Wednesday, March 26, 2008

Beam Me Up, Stevie...

In case anyone wasn't aware just how big of a dork I am, allow me to geek out for a second about Star Trek...

Ever notice how when people "video chatted" in Star Trek, there was never any visible video camera? People actually could look straight into the monitor and have the person on the other side look straight at them.

Instead of how video chats go now, where each person is looking at his/her screen but the video camera is mounted on the top of their monitor, so it looks like the person on the screen is looking intently at your belly button?

Well... It looks like our friends at Apple have been working on a solution for that for quite some time now, according to a recent article on Apple Insider. may be of some interest to recall an earlier patent filing from Apple for an 'integrated sensing display' capable of serving as both a display screen and a digital camera.

The filing, which predates the iPhone's release by nearly three years, describes a new breed of LCD display that could simultaneously take photos while continuing its role as the primary display screen of an electronics device or computer monitor.

So cool!! How would they accomplish such a feat, you ask? Well...

The idea behind the invention is to wedge thousands of microscopic image sensors between the LCD cells that make up the display, where each sensor would be responsible for capturing a piece of the overall photo. Those pieces would then be stitched together by software to recreate the complete image capture.

The rumor site implied that this new innovation might be implemented on the new 3G iPhones that everyone is waiting for later this year. But, personally, I think Apple would more likely apply this technology to their laptop line first.

I suppose time will tell...


Tuesday, March 25, 2008

Still Fighting the Uphill Battle

I read an interesting article about Sessue Hayakawa, who was a huge Hollywood star back about 90 years ago. That's right, a Japanese dude was more famous (and playing less stereotyped roles) in Hollywood in 1920 than the grand majority of Asian actors today. But the thing that kind of got me down was the survey of roles Asian people are playing today, as well as the treatment we still get in the media:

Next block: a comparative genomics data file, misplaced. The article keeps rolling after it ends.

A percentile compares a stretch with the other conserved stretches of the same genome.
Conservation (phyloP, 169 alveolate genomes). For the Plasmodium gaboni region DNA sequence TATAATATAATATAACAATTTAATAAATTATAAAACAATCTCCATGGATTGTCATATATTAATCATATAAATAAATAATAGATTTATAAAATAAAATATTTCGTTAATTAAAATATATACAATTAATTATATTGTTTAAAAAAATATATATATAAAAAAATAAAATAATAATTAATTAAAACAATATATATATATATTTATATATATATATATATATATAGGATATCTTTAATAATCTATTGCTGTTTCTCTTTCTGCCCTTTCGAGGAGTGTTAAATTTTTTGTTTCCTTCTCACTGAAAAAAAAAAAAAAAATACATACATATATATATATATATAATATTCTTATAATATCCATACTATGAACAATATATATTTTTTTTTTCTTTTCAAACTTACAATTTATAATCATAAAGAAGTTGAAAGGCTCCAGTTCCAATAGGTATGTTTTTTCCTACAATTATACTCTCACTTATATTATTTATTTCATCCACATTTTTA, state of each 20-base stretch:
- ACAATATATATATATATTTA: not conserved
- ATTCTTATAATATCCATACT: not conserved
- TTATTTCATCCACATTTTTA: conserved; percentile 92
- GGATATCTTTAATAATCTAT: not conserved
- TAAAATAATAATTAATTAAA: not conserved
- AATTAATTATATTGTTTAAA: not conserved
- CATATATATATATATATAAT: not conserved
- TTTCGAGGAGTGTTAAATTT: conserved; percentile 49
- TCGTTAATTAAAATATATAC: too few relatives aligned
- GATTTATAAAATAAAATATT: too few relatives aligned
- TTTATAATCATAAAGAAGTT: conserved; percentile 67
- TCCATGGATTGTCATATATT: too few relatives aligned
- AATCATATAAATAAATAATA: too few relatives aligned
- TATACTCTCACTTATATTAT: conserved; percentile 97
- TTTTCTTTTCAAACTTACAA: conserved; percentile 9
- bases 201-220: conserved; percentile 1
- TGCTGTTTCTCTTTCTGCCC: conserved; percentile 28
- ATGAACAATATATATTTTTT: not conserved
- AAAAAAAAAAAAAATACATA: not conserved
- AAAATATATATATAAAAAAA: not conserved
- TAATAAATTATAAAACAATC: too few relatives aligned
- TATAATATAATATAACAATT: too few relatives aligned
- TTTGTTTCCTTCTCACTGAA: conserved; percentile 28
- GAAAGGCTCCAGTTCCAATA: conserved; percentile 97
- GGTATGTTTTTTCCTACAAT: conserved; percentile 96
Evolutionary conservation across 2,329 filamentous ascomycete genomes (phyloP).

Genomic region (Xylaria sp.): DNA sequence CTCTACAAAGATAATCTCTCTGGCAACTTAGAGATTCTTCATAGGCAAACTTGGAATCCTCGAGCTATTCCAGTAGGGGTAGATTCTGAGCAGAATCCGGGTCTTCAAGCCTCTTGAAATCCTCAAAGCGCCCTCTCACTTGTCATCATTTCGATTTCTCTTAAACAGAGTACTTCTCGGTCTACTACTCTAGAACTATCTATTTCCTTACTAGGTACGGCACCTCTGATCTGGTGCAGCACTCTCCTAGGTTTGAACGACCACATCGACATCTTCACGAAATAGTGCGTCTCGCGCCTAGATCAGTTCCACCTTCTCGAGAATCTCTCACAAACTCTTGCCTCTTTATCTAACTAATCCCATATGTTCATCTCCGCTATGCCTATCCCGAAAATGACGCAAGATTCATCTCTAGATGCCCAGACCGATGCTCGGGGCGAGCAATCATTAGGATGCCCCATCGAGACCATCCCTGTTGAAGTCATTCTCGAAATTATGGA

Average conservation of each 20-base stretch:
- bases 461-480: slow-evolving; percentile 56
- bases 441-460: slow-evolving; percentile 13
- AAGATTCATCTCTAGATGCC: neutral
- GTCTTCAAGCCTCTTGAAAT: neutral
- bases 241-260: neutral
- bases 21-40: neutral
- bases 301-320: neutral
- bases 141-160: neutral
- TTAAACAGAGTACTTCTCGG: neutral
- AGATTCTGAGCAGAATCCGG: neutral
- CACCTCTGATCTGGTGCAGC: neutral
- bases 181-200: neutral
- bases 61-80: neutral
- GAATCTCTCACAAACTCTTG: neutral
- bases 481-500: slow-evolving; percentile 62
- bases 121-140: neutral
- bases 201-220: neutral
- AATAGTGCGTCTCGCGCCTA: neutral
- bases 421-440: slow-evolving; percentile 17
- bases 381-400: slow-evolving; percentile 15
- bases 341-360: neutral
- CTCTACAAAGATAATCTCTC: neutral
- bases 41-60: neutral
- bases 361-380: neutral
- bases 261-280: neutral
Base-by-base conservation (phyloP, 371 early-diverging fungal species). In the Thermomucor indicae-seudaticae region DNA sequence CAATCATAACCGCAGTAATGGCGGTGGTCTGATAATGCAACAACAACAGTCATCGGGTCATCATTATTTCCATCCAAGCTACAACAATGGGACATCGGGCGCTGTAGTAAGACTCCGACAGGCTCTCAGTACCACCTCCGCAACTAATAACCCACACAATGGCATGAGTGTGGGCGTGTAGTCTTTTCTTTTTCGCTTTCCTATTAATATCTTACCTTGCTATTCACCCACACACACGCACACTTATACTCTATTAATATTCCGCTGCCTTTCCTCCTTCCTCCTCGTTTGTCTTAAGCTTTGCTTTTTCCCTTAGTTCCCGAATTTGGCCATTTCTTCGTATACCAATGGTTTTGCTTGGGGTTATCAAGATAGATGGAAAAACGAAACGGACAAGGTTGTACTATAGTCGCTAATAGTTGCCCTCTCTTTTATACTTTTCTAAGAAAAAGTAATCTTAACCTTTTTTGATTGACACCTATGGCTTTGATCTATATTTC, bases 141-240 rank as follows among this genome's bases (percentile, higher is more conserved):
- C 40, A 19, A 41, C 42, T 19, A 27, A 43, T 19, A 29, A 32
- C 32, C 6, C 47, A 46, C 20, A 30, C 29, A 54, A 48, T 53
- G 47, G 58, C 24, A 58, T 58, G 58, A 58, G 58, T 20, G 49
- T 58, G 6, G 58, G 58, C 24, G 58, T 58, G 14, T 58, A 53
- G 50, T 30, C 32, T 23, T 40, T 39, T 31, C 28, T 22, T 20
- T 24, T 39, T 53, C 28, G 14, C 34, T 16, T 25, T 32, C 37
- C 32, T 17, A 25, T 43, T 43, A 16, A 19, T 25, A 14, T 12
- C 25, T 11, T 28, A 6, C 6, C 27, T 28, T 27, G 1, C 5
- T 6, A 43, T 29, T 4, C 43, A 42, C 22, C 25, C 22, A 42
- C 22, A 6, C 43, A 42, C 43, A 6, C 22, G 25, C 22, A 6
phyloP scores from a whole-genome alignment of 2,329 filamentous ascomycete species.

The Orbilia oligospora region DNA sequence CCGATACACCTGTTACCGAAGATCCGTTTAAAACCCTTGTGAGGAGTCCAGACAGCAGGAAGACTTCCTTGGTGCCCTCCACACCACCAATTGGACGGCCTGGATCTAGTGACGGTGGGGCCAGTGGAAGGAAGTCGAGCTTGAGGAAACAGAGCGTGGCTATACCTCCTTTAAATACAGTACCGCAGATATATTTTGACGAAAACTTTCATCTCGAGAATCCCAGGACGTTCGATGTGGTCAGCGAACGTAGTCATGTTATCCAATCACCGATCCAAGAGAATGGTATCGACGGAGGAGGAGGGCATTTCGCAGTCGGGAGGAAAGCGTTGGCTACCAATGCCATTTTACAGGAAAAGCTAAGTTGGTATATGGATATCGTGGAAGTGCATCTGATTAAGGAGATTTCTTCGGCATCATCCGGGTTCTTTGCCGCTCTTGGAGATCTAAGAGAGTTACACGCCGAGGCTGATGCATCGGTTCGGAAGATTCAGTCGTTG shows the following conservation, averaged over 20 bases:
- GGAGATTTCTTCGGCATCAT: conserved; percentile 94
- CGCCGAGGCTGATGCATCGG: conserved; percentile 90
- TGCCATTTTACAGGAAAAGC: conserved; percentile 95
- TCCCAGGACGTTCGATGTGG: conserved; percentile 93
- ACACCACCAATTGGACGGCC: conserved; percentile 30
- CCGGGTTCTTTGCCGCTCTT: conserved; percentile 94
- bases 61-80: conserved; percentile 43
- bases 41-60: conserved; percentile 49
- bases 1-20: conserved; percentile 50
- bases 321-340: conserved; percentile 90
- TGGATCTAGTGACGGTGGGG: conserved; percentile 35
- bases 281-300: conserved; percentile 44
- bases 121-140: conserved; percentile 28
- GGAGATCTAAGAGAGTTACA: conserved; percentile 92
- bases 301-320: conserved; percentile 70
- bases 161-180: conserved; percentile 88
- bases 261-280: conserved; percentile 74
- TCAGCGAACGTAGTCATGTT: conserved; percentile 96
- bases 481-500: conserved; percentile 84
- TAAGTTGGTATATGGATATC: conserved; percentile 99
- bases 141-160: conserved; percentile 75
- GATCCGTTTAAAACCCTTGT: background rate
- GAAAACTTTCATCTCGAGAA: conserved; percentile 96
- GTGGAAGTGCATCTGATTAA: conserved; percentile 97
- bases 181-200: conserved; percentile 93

In most Hollywood movies, Asian men are invisible. And those are the better Hollywood movies.

Crude comedies feature men with impenetrable accents. Action films feature stoic heroes, who rarely get a kiss. Stereotypes of bespectacled grinds abound. Japanese characters are particularly forgettable, even though their country's own films are often crammed with kinky sex and violence.

"The Japanese businessman, bowing to everyone in 'Lost in Translation,'" says Ryo Nagasawa, the film program officer at the Japan Society. "I don't think the Hollywood image goes beyond that."


Of course Hollywood films stereotype everyone -- whether it's evil executives or absurdly effeminate gay men. Yet Asian males often come in for rougher treatment -- with crude jokes about dog-eating, or Pidgin English -- than other, long-denigrated minorities.

You can see it even in a current movie like "Be Kind Rewind." A goofy parody of bare-bones filmmaking, it features Jack Black mimicking stars like Jessica Tandy. When he finally goes too far -- smearing on dark makeup to portray Fats Waller -- he's rightly greeted with horror, and taken aside for a stern talking-to.

Yet when he tapes back his eyes to mimic Jackie Chan, the racial buffoonery passes without notice.



Wednesday, March 05, 2008

In Case Anyone Was Still Wondering...

...George W. Bush is just an embarrassment in almost every way.

Yoshi Tsurumi was one of George W. Bush's professors at Harvard Business School. In an article on, Mary Jacoby talks about Tsurumi's experiences teaching our current Presidunce, Mr. Bush. In it, Tsurumi states:

"I don't remember all the students in detail unless I'm prompted by something... But I always remember two types of students. One is the very excellent student, the type as a professor you feel honored to be working with. Someone with strong social values, compassion and intellect -- the very rare person you never forget.

Heh. We know where this is going...

"...And then you remember students like George Bush, those who are totally the opposite."

Yeah... Pretty much. It gets much better. Want more? Check out the article here.